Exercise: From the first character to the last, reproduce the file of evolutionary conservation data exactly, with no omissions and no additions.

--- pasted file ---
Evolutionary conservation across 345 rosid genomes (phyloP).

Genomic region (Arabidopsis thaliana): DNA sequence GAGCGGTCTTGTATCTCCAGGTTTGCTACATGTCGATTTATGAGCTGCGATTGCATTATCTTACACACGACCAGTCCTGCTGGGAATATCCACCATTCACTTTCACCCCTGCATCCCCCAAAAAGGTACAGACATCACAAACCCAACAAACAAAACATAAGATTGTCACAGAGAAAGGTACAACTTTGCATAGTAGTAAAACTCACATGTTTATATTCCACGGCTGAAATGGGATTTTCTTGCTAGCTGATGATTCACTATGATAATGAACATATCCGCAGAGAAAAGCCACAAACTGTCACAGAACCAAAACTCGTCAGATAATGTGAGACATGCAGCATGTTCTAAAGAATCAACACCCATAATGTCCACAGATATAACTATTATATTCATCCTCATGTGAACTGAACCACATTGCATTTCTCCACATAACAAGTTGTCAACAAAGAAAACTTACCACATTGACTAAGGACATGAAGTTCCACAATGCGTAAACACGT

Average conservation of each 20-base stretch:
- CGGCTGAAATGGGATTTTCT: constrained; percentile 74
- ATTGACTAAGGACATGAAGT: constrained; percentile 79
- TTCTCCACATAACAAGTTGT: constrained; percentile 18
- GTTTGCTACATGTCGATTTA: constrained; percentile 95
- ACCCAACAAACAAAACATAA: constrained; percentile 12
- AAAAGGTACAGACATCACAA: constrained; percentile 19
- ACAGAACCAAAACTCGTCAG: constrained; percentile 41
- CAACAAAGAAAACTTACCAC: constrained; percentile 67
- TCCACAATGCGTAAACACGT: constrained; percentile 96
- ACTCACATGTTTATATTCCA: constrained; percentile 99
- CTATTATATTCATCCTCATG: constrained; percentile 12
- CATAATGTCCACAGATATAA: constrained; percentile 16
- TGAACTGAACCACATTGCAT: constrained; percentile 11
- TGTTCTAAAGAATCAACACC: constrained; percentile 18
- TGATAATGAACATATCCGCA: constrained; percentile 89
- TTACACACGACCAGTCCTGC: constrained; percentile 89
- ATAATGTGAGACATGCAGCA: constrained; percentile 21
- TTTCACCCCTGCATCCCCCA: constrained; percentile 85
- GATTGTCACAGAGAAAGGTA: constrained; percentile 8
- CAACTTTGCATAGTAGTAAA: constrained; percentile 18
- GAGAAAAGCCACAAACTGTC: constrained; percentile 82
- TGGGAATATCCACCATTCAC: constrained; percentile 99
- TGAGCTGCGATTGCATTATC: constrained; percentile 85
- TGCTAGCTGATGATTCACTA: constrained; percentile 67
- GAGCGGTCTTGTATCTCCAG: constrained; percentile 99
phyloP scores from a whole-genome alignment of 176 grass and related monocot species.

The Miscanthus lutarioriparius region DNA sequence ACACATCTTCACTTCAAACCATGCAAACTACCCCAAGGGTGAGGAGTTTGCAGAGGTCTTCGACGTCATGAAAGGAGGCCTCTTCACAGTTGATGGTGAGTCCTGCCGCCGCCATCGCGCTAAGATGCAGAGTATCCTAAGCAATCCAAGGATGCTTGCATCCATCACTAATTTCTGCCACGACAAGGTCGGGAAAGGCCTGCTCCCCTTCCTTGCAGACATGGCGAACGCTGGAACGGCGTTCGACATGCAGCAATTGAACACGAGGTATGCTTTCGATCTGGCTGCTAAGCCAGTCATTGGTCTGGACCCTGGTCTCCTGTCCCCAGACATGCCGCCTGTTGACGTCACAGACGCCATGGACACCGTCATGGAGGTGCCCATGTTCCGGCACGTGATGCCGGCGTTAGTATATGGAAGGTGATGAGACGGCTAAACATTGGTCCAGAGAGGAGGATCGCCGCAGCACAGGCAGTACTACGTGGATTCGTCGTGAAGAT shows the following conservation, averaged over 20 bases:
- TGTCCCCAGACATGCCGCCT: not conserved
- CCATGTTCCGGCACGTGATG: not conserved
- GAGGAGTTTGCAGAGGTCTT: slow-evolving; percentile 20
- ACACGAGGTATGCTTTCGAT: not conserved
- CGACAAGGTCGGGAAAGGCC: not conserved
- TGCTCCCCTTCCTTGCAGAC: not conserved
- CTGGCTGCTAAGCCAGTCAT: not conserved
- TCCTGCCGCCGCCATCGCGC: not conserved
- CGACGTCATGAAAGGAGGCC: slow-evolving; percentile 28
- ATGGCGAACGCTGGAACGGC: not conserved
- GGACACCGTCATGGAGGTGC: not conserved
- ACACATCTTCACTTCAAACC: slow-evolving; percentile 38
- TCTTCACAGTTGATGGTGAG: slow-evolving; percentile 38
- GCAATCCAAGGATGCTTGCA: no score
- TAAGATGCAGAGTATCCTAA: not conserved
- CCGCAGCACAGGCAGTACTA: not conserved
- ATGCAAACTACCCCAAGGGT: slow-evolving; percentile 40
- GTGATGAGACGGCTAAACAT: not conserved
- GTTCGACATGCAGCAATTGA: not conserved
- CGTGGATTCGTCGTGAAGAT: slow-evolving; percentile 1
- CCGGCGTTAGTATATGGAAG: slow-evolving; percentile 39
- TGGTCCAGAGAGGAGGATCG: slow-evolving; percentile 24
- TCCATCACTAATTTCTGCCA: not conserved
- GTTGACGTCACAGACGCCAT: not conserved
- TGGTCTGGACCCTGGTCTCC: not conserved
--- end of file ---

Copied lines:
Evolutionary conservation across 345 rosid genomes (phyloP).

Genomic region (Arabidopsis thaliana): DNA sequence GAGCGGTCTTGTATCTCCAGGTTTGCTACATGTCGATTTATGAGCTGCGATTGCATTATCTTACACACGACCAGTCCTGCTGGGAATATCCACCATTCACTTTCACCCCTGCATCCCCCAAAAAGGTACAGACATCACAAACCCAACAAACAAAACATAAGATTGTCACAGAGAAAGGTACAACTTTGCATAGTAGTAAAACTCACATGTTTATATTCCACGGCTGAAATGGGATTTTCTTGCTAGCTGATGATTCACTATGATAATGAACATATCCGCAGAGAAAAGCCACAAACTGTCACAGAACCAAAACTCGTCAGATAATGTGAGACATGCAGCATGTTCTAAAGAATCAACACCCATAATGTCCACAGATATAACTATTATATTCATCCTCATGTGAACTGAACCACATTGCATTTCTCCACATAACAAGTTGTCAACAAAGAAAACTTACCACATTGACTAAGGACATGAAGTTCCACAATGCGTAAACACGT

Average conservation of each 20-base stretch:
- CGGCTGAAATGGGATTTTCT: constrained; percentile 74
- ATTGACTAAGGACATGAAGT: constrained; percentile 79
- TTCTCCACATAACAAGTTGT: constrained; percentile 18
- GTTTGCTACATGTCGATTTA: constrained; percentile 95
- ACCCAACAAACAAAACATAA: constrained; percentile 12
- AAAAGGTACAGACATCACAA: constrained; percentile 19
- ACAGAACCAAAACTCGTCAG: constrained; percentile 41
- CAACAAAGAAAACTTACCAC: constrained; percentile 67
- TCCACAATGCGTAAACACGT: constrained; percentile 96
- ACTCACATGTTTATATTCCA: constrained; percentile 99
- CTATTATATTCATCCTCATG: constrained; percentile 12
- CATAATGTCCACAGATATAA: constrained; percentile 16
- TGAACTGAACCACATTGCAT: constrained; percentile 11
- TGTTCTAAAGAATCAACACC: constrained; percentile 18
- TGATAATGAACATATCCGCA: constrained; percentile 89
- TTACACACGACCAGTCCTGC: constrained; percentile 89
- ATAATGTGAGACATGCAGCA: constrained; percentile 21
- TTTCACCCCTGCATCCCCCA: constrained; percentile 85
- GATTGTCACAGAGAAAGGTA: constrained; percentile 8
- CAACTTTGCATAGTAGTAAA: constrained; percentile 18
- GAGAAAAGCCACAAACTGTC: constrained; percentile 82
- TGGGAATATCCACCATTCAC: constrained; percentile 99
- TGAGCTGCGATTGCATTATC: constrained; percentile 85
- TGCTAGCTGATGATTCACTA: constrained; percentile 67
- GAGCGGTCTTGTATCTCCAG: constrained; percentile 99
phyloP scores from a whole-genome alignment of 176 grass and related monocot species.

The Miscanthus lutarioriparius region DNA sequence ACACATCTTCACTTCAAACCATGCAAACTACCCCAAGGGTGAGGAGTTTGCAGAGGTCTTCGACGTCATGAAAGGAGGCCTCTTCACAGTTGATGGTGAGTCCTGCCGCCGCCATCGCGCTAAGATGCAGAGTATCCTAAGCAATCCAAGGATGCTTGCATCCATCACTAATTTCTGCCACGACAAGGTCGGGAAAGGCCTGCTCCCCTTCCTTGCAGACATGGCGAACGCTGGAACGGCGTTCGACATGCAGCAATTGAACACGAGGTATGCTTTCGATCTGGCTGCTAAGCCAGTCATTGGTCTGGACCCTGGTCTCCTGTCCCCAGACATGCCGCCTGTTGACGTCACAGACGCCATGGACACCGTCATGGAGGTGCCCATGTTCCGGCACGTGATGCCGGCGTTAGTATATGGAAGGTGATGAGACGGCTAAACATTGGTCCAGAGAGGAGGATCGCCGCAGCACAGGCAGTACTACGTGGATTCGTCGTGAAGAT shows the following conservation, averaged over 20 bases:
- TGTCCCCAGACATGCCGCCT: not conserved
- CCATGTTCCGGCACGTGATG: not conserved
- GAGGAGTTTGCAGAGGTCTT: slow-evolving; percentile 20
- ACACGAGGTATGCTTTCGAT: not conserved
- CGACAAGGTCGGGAAAGGCC: not conserved
- TGCTCCCCTTCCTTGCAGAC: not conserved
- CTGGCTGCTAAGCCAGTCAT: not conserved
- TCCTGCCGCCGCCATCGCGC: not conserved
- CGACGTCATGAAAGGAGGCC: slow-evolving; percentile 28
- ATGGCGAACGCTGGAACGGC: not conserved
- GGACACCGTCATGGAGGTGC: not conserved
- ACACATCTTCACTTCAAACC: slow-evolving; percentile 38
- TCTTCACAGTTGATGGTGAG: slow-evolving; percentile 38
- GCAATCCAAGGATGCTTGCA: no score
- TAAGATGCAGAGTATCCTAA: not conserved
- CCGCAGCACAGGCAGTACTA: not conserved
- ATGCAAACTACCCCAAGGGT: slow-evolving; percentile 40
- GTGATGAGACGGCTAAACAT: not conserved
- GTTCGACATGCAGCAATTGA: not conserved
- CGTGGATTCGTCGTGAAGAT: slow-evolving; percentile 1
- CCGGCGTTAGTATATGGAAG: slow-evolving; percentile 39
- TGGTCCAGAGAGGAGGATCG: slow-evolving; percentile 24
- TCCATCACTAATTTCTGCCA: not conserved
- GTTGACGTCACAGACGCCAT: not conserved
- TGGTCTGGACCCTGGTCTCC: not conserved